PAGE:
Dissenting Judge Kozinski Recognizes Epidemic of Brady Suppression

Ninth Circuit Judge Kozinski may be a conservative, but he has long ago earned my respect for his honesty and ability to not simply tow the party line. His dissent in United States v Hicks, Ninth Circuit No. 10-36063 is no exception. It is rare that a dissent may be a call to action, but this case may be that exception.
Brady v Maryland prosecutors to disclose all evidence which is exculpatory in nature or which mitigates punishment. Unfortunately, in our adversarial system prosecutors are often tempted to bury this evidence. The problem comes with the fact that the person exercising this judgment has a conflicting obligation Moschus is to try and convict a defendant. What prosecutor is theoretically the Minister of Justice career advancement is normally based on convictions. Prosecutor to conceal evidence rarely phrase discipline for doing so and I virtually never prosecuted.
Kenneth Olsen was charged with developing chemical weapons of mass distraction. There was evidence presented at trial that he was attempting to develop the chemical ricin. The quantities impurities of this drug however were so low that the government was going to have a difficult time proving that the defendant had any intent to injure other people. To overcome this, the assistant United States attorney call Arnold Meinkhoff as their expert witness. Prosecutor concealed an internal investigation which showed huge problems with this expert witnesses integrity or level of care. Fourteen of his one hundred investigations which were audited showed serious problems.
This was never turned over to the defense counsel. The majority of the Ninth Circuit Court of Appeals upheld this nondisclosure. A majority of United States Court of Appeals for the Ninth Circuit then denied en band rehearing.Judge Kozinski not only dissented from the results in that case, but noted that Brady violations had reached epidemic proportions.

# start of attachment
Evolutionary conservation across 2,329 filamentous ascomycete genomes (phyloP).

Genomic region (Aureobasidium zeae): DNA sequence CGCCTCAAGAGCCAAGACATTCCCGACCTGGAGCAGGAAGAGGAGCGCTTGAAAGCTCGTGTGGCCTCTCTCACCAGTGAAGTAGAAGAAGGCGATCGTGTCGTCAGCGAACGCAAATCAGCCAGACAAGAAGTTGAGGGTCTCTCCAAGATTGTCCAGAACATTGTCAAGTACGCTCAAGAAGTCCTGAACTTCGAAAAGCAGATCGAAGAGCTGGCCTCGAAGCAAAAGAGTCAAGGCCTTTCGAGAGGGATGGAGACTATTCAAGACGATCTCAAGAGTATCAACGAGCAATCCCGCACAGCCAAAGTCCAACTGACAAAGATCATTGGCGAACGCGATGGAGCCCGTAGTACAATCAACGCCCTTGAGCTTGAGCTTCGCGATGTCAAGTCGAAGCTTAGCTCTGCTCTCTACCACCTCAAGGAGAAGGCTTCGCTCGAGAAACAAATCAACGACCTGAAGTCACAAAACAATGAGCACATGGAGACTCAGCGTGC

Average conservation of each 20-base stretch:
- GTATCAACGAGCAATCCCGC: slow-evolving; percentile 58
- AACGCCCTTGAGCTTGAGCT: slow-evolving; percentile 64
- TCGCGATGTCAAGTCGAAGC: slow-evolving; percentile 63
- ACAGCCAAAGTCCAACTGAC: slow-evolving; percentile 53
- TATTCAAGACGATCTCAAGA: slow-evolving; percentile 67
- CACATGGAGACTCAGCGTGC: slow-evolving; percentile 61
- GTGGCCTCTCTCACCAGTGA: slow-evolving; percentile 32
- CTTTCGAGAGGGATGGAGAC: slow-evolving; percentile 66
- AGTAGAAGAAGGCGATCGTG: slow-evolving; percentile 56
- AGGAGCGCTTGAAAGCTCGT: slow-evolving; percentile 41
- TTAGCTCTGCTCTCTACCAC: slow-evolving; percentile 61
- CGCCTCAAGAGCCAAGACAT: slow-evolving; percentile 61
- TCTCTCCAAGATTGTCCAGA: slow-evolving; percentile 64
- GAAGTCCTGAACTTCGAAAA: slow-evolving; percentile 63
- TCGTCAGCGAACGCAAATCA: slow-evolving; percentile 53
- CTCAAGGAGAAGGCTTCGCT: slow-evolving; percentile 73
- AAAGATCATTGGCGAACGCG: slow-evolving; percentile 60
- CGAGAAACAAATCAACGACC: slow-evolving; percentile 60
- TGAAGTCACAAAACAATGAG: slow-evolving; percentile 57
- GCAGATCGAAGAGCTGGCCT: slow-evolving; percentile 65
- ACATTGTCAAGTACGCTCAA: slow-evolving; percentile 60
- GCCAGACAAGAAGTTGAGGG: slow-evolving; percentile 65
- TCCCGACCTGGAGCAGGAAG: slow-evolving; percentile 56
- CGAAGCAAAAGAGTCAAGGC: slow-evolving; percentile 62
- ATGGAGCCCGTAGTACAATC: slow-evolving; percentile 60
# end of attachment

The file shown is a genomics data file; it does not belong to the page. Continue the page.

Judge Kozinski further wrote:
“The panel's ruling is not just wrong, it is dangerously broad, carrying far-reaching implications for the administration of criminal justice. It effectively announces that the prosecution need not produce exculpatory or impeaching evidence so long as it's possible the defendant would've been convicted anyway. This will send a clear signal to prosecutors that, when a case is close, it's best to hide evidence helpful to the defense, as there will be a fair chance reviewing courts will look the other way, as happened here."

The problem is systemic. Prosecutors cannot be trusted to determine what evidence must be turned over to undercut their cases. Courts need to move this determination from the prosecutor to an independent master. Similarly forensics needs to be moved from an adversarial branch government to a branch under the court which is not incentivized in anyway to call a matter in one want manor or the other. These experts also need to be shielded from the other evidence and opinions in the case so that all they are determining is based on the evidence they are charge with investigating.

Wilful Blindness" Why Some Prosecutors Don't Want to Know About Police Perjury

The East Bay Express has a blog piece about the problem with police perjury and how many prosecutor’s do not think it is their obligation to check with police departments to see what history these officers have. Police who get caught lying are not always fired and when they are fired, they often stay in law enforcement -- just switching departments.


Some police departments maintain “Brady lists” of officers with troubled pasts. They try to keep these officers from being affiants in search warrants where possible and regard it as their duty to turn evidence of past scandals over to the defense. At least in California, however, there is no consistent policy about what is in a Brady policy or when a prosecutor has to go back to the police department looking for evidence of past lying on the part of a given officer.


The now disbanded California Commission on the Fair Administration of Justice had recommended in their 2008 report that prosecutor’s offices maintain strict and consistent Brady lists. Unfortunately, police departments have pushed back because they think that these lists will make these tainted cops unusable.